Command Reference : Matrix Language : Assigning Matrix Values
Assigning Matrix Values
Element assignment
Fill assignment
Matrix assignment
Scalar values on the right-hand side
Same object type on right-hand side
There are three ways to assign values to the elements of a matrix: you may assign values to specific matrix elements, you may fill the matrix using a list of values, or you may perform matrix assignment.
Element assignment
The most basic method of assigning matrix values is to assign a value for a specific row and column element of the matrix. Simply enter the matrix name, followed by the row and column indices, in parentheses, and then an assignment to a scalar value.
For example, suppose we declare the matrix A:
matrix(2,2) a
The first command creates and initializes the matrix A so that it contains all zeros. Then after entering the two commands:
a(1,1) = 1
a(2,1) = 4
we have
You can perform a large number of element assignments by placing them inside of programming loops:
vector(10) y
matrix (10,10) x
for !i = 1 to 10
y(!i) = !i
for !j = 1 to 10
x(!i,!j) = !i + !j
Note that the fill procedure provides an alternative to using loops for assignment (see, for example, the matrix object version of the procedure, Matrix::fill).
Fill assignment
The second assignment method is to use the fill object procedure to assign a list of numbers to each element of the matrix in the specified order. By default, the procedure fills the matrix column by column, but you may override this behavior to fill by rows.
You should enter the name of the matrix object, followed by a period, the fill keyword, and then a comma delimited list of values. For example, the commands:
vector(3) v
v1.fill 0.1, 0.2, 0.3
matrix(2,4) x
matrix.fill 1, 2, 3, 4, 5, 6, 7, 8
create the matrix objects:
If we replace the last line with
matrix.fill(b=r) 1,2,3,4,5,6,7,8
then X is given by:
In some situations, you may wish to repeat the assignment over a list of values. You may use the “l” option to fill the matrix by repeatedly looping through the listed numbers until the matrix elements are exhausted. Thus,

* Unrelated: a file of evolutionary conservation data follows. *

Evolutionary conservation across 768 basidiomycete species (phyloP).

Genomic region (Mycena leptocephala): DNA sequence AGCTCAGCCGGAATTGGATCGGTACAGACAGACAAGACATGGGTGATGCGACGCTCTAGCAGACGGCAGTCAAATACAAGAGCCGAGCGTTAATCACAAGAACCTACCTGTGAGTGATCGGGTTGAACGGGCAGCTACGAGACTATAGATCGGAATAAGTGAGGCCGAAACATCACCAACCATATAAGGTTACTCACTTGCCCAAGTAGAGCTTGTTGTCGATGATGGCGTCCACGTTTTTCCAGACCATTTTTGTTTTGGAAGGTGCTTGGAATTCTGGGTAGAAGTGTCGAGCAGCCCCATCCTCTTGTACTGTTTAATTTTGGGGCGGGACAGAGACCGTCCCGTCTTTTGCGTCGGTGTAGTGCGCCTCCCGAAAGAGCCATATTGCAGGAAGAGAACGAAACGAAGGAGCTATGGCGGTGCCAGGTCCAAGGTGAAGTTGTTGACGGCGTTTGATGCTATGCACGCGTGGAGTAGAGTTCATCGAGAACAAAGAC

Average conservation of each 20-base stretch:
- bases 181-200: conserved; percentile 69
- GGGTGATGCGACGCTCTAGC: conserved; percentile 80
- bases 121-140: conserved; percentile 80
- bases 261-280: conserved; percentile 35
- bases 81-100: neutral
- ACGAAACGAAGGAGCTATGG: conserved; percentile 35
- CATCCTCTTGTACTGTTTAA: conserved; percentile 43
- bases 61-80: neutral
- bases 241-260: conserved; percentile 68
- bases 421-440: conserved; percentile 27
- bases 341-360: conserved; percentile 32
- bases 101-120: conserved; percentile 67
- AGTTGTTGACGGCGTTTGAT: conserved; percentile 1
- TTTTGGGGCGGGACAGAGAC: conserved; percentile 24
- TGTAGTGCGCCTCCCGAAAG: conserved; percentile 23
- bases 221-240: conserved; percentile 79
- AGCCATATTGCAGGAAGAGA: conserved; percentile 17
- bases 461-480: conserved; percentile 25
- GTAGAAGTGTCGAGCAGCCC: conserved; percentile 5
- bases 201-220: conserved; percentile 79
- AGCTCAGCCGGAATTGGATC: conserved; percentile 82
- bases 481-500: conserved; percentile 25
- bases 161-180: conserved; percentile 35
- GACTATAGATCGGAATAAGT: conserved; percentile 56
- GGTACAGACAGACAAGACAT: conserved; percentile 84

matrix(3,3) y
y.fill(l) 1, 0, -1
creates the matrix:
See Matrix::fill for a complete description of the fill procedure for a matrix. Equivalent procedures are available for the remaining matrix objects.
Matrix assignment
You can copy data from one matrix object into another using assignment statements. To perform an assignment, you should enter the name of the target matrix followed by the equal sign “=”, and then a matrix object expression. The expression on the right-hand side should either be a numerical constant, a matrix object, or an expression that returns a matrix object.
There are rules for how EViews performs the assignment which vary depending upon the types of objects involved in the assignment.
Scalar values on the right-hand side
If there is a scalar on the right-hand side of the assignment, every element of the matrix object is assigned the value of the scalar.
matrix(5,8) first
scalar second
vec(10) third
first = 5
second = c(2)
third = first(3,5)
Since declaration statements allow for initialization, you can combine the declaration and assignment statements. Examples:
matrix(5,8) first = 5
scalar second = c(2)
vec(10) third = first(3,5)
Same object type on right-hand side
If the source object on the right is a matrix or vector, and the target or destination object on the left is of the same type, the target will be resized to have the same dimension as the source, and every source element will be copied. For example:
matrix(10,2) zdata = 5
matrix ydata = zdata
matrix(10,10) xdata = ydata
declares that ZDATA is a matrix filled with 5’s. In the second line, YDATA is automatically resized to be a matrix and is filled with the contents of ZDATA.
The third line declares and initializes XDATA. Note that even though the declaration of XDATA calls for a matrix, XDATA is a matrix of 5’s. This behavior occurs because the declaration statement above is equivalent to issuing the two commands:
matrix(10,10) xdata
xdata = ydata
which will first declare the matrix XDATA, and then automatically resize it to when you fill it with the values for YDATA (see also “Copying Data From Matrix Objects”).
The matrix object on the right hand side of the declaration statement may also be the output from a matrix function or expression. For example,
sym eye4 = @identity(4)
declares the symmetric matrix EYE4 which is equal to the identity matrix, while
vector b = @inverse(xx)*xy
inverts the matrix XX, multiplies it by XY, and assigns the value to the new vector B.
The next section discusses assignment statements in the more general case, where you are converting between object types. In some cases, the conversion is automatic; in other cases, EViews provides you with additional tools to perform the conversion.